My birthday occurred towards the end of the trip and I was able to open my gift from Baingil since it had arrived before we left, and it was Enchantress from the Stars, which is a YA SF novel. I had never heard of it before but it had rave reviews on the back cover from Lois Lowry and Ursula K. Le Guin among others, which was promising. I'd say I enjoyed it more than Outlander, though the two books aren't very similar (there's a romantic subplot in Enchantress but it's very tame in comparison). The book is set on a planet that's an awful lot like medieval Earth, but the three POV characters come from planets with widely varying levels of technological advancement. The writing style shifted from POV to POV; for example, the medieval kid's chapters were written in a very fairy tale sorta style, while the other chapters were in a more conventional modern style. Anyway, 'twas a good time, though the ending was kinda sad to me. It was clearly meant to be bittersweet but I think it might've gotten to me more than intended. But that probably has something to do with my emotional state on and around my birthday. Razz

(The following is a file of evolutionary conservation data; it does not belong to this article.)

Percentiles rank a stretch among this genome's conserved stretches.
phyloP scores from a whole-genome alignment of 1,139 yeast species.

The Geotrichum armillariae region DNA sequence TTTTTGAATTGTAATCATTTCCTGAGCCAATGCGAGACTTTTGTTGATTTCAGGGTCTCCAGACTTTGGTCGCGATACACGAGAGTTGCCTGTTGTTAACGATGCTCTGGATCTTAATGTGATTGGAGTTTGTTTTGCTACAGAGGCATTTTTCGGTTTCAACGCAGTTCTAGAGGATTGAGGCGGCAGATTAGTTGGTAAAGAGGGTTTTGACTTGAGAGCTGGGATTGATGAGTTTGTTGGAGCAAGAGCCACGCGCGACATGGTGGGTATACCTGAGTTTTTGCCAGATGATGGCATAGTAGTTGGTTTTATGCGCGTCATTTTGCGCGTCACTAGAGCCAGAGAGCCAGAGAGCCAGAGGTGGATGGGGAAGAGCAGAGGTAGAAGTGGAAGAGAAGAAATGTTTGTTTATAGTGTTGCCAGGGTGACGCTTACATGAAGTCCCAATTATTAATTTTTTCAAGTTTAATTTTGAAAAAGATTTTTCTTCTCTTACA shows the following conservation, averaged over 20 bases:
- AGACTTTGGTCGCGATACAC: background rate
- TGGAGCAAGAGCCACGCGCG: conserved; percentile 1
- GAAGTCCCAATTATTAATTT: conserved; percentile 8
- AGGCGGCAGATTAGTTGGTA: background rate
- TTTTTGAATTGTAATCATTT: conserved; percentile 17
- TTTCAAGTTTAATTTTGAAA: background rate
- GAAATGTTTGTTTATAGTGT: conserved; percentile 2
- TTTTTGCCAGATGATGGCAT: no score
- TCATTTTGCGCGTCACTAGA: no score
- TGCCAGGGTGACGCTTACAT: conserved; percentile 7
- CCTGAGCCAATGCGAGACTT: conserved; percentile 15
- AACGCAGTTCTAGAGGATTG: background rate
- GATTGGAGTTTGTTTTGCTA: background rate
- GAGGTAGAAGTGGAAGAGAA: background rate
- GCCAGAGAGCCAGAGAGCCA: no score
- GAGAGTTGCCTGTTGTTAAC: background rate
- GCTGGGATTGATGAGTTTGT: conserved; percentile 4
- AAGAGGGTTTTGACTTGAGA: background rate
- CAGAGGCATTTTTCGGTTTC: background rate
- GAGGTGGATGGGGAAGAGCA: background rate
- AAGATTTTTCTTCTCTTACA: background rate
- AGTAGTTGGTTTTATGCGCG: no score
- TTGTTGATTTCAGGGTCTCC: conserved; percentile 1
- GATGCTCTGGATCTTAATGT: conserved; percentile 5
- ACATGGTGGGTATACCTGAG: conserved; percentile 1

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Re: Books!

Post by Bluebottle on Tue Sep 12, 2017 1:20 pm

I've always been intrested in Outlander myself, as I did like the show (bar its somewhat over the top "romantic literature" leanings.) I'll jot down a distinct "meh.." in the considerations of myself giving it a go then Razz

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Re: Books!

Post by Bluebottle on Tue Sep 12, 2017 1:21 pm

halfwise wrote:Hey!  Like, where's all the pictures and stories about spain? Evil or Very Mad

mmmmmmm, indeeed Shocked

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Re: Books!

Post by malickfan on Tue Sep 12, 2017 9:10 pm

Eldorion wrote:Laughing